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SM U-86 was a Type U 81 style submarine manufactured in the Germaniawerft, Kiel shipyard for the German Empire during World War I.[1]

SM U-86
SM U 86 at sea.jpg
History
German Empire
Name: U-86
Ordered: 23 June 1915
Builder: Germaniawerft, Kiel
Yard number: 256
Laid down: 5 November 1915
Launched: 7 November 1916
Commissioned: 30 November 1916
Fate: 20 November 1918 - Surrendered. Sank in the English Channel on the way to be broken up in 1921.[1]
General characteristics [2]
Displacement:
  • 808 t (795 long tons) surfaced
  • 946 t (931 long tons) submerged
Length:
Beam:
  • 6.30 m (20 ft 8 in) (oa)
  • 4.15 m (13 ft 7 in) (pressure hull)
Height: 8.00 m (26 ft 3 in)
Draught: 4.02 m (13 ft 2 in)
Installed power:
  • 2 × 2,400 PS (1,765 kW; 2,367 shp) surfaced
  • 2 × 1,200 PS (883 kW; 1,184 shp) submerged
Propulsion:
  • 2 shafts
  • 2 × 1.70 m (5 ft 7 in) propellers
Speed:
  • 16.8 knots (31.1 km/h; 19.3 mph) surfaced
  • 9.1 knots (16.9 km/h; 10.5 mph) submerged
Range:
  • 11,220 nmi (20,780 km; 12,910 mi) at 8 knots (15 km/h; 9.2 mph) surfaced
  • 56 nmi (104 km; 64 mi) at 5 knots (9.3 km/h; 5.8 mph) submerged
Test depth: 50 m (164 ft 1 in)
Complement: 4 officers, 31 enlisted
Armament:
Service record
Part of:
  • IV Flotilla
  • 21 February 1917 – 11 November 1918
Commanders:
  • Kptlt. Friedrich Crüsemann[3]
  • 30 November 1916 – 22 June 1917
  • Kptlt. Alfred Götze[4]
  • 23 June 1917 – 25 January 1918
  • Oblt.z.S. Helmut Patzig[5]
  • 26 January – 11 November 1918[1]
Operations: 12 patrols
Victories:
  • 33 merchant ships sunk (89,821 GRT)
  • 1 merchant ship damaged (163 GRT)
  • 1 warship sunk (16,339 tons)
  • 1 auxiliary warship sunk (11,423 GRT)

On 27 June 1918, under the command of Lieutenant Helmut Patzig, U-86 sank the Canadian hospital ship HMHS Llandovery Castle off the coast of Ireland, in violation of international law and standing orders of the Imperial German Navy. When the crew took to the lifeboats, U-86 surfaced, ran down all the lifeboats except one, and shot at the people in the water. Only the 24 people in the remaining lifeboat survived. They were rescued shortly afterwards and testified as to what had happened. The 234 others on board Llandovery Castle were lost, including fourteen nursing sisters.[6]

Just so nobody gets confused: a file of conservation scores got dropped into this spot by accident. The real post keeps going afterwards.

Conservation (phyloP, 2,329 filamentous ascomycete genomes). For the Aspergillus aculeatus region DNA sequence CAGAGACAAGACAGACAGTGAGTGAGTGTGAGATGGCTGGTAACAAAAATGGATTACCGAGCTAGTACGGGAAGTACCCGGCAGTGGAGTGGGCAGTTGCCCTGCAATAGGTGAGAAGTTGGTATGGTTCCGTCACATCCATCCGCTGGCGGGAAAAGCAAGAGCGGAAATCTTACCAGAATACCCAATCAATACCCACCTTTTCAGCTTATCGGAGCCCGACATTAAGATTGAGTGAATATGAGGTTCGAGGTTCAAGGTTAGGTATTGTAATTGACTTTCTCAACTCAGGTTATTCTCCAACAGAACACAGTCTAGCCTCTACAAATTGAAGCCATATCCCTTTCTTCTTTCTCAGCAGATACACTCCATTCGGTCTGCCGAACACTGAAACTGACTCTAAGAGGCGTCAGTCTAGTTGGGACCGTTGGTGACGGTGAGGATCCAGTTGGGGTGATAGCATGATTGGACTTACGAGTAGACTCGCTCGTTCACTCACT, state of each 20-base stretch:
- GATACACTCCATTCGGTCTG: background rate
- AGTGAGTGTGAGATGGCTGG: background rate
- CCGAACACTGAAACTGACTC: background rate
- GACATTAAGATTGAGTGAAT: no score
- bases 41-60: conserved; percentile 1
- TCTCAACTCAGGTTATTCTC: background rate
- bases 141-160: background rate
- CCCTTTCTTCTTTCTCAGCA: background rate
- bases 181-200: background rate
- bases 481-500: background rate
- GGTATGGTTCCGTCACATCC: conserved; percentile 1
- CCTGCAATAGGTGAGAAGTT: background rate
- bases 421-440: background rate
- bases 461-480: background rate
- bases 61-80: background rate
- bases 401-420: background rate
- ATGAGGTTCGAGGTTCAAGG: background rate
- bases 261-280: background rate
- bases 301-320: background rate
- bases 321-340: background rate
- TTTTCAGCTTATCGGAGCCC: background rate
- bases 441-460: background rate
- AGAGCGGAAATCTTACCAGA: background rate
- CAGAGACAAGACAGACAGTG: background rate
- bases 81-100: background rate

USS Covington,[7] the former Hamburg America ocean liner SS Cincinnati, was torpedoed by U-86 on 1 July 1918 and sank the next day.[8] Covington was the 17th largest ship sunk or damaged by U-boats during the war.[1]

A 1918 Canadian propaganda poster used U-86's sinking of Llandovery Castle as a focal point for selling Victory Bonds.

After the war, the captain of U-86 Helmut Patzig, and two of his lieutenants were arraigned for trial on war crimes, but Patzig fled to the Free City of Danzig, and his trial was stopped on 20 March 1931 by virtue of the Laws of Amnesty. Lieutenants Ludwig Dithmar and Johan Boldt were convicted and sentenced to four years in prison, but were released after only 4 months.

U-86 was surrendered after the war and sank in the English Channel on the way to be broken up in 1921.

Contents

DesignEdit

German Type U 81 submarines were preceded by the shorter Type UE I submarines. U-86 had a displacement of 808 tonnes (795 long tons) when at the surface and 946 tonnes (931 long tons) while submerged.[2] She had a total length of 70.06 m (229 ft 10 in), a pressure hull length of 55.55 m (182 ft 3 in), a beam of 6.30 m (20 ft 8 in), a height of 8 m (26 ft 3 in), and a draught of 4.02 m (13 ft 2 in). The submarine was powered by two 2,400 metric horsepower (1,800 kW; 2,400 shp) engines for use while surfaced, and two 1,200 metric horsepower (880 kW; 1,200 shp) engines for use while submerged. She had two propeller shafts. She was capable of operating at depths of up to 50 metres (160 ft).[2]